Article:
Archive | Scalability

Hybrid or All-flash?

spinning-flash-hybridI’ve been seeing a lot of commentary of late (actually it’s been happening for a while, but now that we’re approaching VMworld, I guess I’m more conscious of it) about the value provided by hybrid storage systems from a cost perspective, while at the same time, the all-flash vendors out there are touting the storage efficiency features (they have to!) of their platforms, to get to a price point that run-of-the-mill customers can stomach, while providing very high performance.

There’s been lots of FUD about how the economics of hybrid systems will always be more cost effective when compared to all-flash systems. By contrast, the all-flash vendors will say that now, with the announcement of a flash device that is larger than the biggest hard disk, that all-flash will win out, once prices come down. Finally, a select few vendors are also saying that because they provide both hybrid and flash systems that they are (falsely) offering customer choice. I beg to differ.

How about a third option all-together, or if you will, no option at all.

What exactly do I mean by this???

Well, since the announcement of our 2.x release, Coho has been able to host both hybrid AND all-flash nodes within a single cluster, in a single namespace. Not only is this easier for the customer to set-up and manage, but a much better story from an economic perspective as well.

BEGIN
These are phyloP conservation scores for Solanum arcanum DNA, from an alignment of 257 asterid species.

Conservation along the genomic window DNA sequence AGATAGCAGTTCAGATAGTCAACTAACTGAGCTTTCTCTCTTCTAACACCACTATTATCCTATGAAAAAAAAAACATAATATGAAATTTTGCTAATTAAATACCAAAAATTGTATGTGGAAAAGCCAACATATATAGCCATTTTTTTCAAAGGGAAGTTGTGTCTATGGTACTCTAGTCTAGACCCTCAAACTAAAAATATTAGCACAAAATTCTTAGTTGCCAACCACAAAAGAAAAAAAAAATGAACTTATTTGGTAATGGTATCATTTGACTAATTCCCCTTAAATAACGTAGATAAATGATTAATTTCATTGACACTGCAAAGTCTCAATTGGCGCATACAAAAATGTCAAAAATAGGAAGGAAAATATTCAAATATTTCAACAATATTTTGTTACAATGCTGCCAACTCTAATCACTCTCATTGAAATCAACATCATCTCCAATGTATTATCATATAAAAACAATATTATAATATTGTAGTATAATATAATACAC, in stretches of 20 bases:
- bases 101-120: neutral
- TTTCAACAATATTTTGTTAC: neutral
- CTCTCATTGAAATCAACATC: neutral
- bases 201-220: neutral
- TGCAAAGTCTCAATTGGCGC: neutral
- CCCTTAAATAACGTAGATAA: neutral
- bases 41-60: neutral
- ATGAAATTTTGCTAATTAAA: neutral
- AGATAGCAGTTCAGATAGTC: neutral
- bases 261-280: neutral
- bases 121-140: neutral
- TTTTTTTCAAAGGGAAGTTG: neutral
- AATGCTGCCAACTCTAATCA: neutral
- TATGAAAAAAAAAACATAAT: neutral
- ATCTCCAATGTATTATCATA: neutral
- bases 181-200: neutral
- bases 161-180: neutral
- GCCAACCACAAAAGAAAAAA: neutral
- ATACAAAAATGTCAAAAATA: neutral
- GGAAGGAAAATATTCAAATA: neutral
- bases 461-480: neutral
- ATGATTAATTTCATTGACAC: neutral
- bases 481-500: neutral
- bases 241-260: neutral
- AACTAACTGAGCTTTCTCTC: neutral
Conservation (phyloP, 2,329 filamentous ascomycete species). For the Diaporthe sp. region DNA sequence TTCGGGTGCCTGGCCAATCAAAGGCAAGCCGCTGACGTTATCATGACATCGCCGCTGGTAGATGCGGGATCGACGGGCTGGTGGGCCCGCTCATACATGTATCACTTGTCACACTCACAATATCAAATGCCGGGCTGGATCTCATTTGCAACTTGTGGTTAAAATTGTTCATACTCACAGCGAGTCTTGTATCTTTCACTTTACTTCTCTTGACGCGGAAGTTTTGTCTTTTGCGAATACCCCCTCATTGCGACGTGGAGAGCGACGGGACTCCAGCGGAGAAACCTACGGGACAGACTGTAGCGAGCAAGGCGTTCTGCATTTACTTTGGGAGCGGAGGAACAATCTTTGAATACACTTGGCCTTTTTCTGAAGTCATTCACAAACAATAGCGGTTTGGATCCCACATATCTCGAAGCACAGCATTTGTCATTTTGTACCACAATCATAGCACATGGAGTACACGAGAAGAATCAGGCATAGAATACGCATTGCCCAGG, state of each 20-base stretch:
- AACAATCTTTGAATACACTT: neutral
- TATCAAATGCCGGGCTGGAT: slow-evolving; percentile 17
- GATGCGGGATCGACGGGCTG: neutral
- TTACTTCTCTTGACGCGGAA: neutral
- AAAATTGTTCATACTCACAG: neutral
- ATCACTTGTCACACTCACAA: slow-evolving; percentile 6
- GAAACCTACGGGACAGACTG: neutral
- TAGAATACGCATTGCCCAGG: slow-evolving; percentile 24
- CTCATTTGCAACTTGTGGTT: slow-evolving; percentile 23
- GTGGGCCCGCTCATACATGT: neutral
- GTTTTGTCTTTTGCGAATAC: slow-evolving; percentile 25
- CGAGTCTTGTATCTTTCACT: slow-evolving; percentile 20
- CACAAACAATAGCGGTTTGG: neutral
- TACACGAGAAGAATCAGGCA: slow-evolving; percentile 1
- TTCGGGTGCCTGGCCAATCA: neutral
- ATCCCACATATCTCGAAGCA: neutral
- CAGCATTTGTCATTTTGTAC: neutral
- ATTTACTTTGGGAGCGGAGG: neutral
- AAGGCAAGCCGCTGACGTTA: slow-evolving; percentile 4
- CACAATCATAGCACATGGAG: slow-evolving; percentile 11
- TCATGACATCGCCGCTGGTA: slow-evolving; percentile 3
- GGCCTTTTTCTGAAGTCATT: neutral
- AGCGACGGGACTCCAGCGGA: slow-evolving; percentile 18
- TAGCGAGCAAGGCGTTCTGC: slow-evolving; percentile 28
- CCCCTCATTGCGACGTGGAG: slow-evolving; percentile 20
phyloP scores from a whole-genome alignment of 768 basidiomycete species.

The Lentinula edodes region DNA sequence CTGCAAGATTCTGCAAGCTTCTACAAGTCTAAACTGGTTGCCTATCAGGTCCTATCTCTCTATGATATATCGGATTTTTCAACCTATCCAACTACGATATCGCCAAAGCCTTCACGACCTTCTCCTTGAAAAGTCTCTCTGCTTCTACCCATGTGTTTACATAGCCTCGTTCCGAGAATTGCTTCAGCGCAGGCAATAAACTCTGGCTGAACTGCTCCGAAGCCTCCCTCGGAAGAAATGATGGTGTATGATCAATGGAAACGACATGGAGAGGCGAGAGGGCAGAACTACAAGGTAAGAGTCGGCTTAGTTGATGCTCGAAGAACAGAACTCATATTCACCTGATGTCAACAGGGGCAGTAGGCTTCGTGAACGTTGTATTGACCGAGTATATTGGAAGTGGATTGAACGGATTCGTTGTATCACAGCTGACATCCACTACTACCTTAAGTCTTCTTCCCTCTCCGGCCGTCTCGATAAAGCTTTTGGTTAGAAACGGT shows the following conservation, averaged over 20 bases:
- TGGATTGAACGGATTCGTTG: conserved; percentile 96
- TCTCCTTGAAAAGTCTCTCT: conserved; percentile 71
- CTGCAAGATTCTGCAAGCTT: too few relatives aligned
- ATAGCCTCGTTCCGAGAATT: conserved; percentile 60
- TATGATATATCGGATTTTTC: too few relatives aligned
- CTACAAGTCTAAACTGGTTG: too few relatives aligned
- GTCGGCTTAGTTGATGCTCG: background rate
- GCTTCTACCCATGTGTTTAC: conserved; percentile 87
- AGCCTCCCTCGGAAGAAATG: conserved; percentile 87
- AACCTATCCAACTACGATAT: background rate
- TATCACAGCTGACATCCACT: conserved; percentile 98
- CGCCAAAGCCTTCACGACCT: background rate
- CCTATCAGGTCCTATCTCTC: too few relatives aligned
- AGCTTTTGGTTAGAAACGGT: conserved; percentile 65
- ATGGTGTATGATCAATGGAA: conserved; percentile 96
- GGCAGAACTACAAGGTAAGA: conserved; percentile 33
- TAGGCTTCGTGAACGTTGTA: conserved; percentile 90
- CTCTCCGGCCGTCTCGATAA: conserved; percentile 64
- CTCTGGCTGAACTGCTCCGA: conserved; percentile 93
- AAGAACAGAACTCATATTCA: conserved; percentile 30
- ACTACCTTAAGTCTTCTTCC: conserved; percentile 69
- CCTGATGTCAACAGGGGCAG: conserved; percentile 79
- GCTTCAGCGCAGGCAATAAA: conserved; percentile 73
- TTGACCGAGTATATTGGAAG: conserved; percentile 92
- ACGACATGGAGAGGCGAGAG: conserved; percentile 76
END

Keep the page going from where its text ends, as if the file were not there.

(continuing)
Consider the fact that, because we leverage software-defined networking together with software-defined storage, that we can firstly, start with a single 2-node cluster, unlike any of our competitors in scale-out, that must start with 4 or more. Second, the fact that we can place data in the appropriate tier of storage based on a per-workload view (we present as NFS today) of the flash utilization over time, and we make even more efficient use of the performance and capacity in the system, while simplifying it’s deployment for the customer. This means that if our analytical data indicates that you are running out of high performance flash, you can expand your system with an all-flash node OR if the analytical data says that you’ll run out of capacity while still maintaining the same level of performance, you can expand with a hybrid system. We take a data-centric view of the customers’ workloads, so that they are freed from making these choices; and we’ve found that the message of simplicity is resonating quite well, thank you!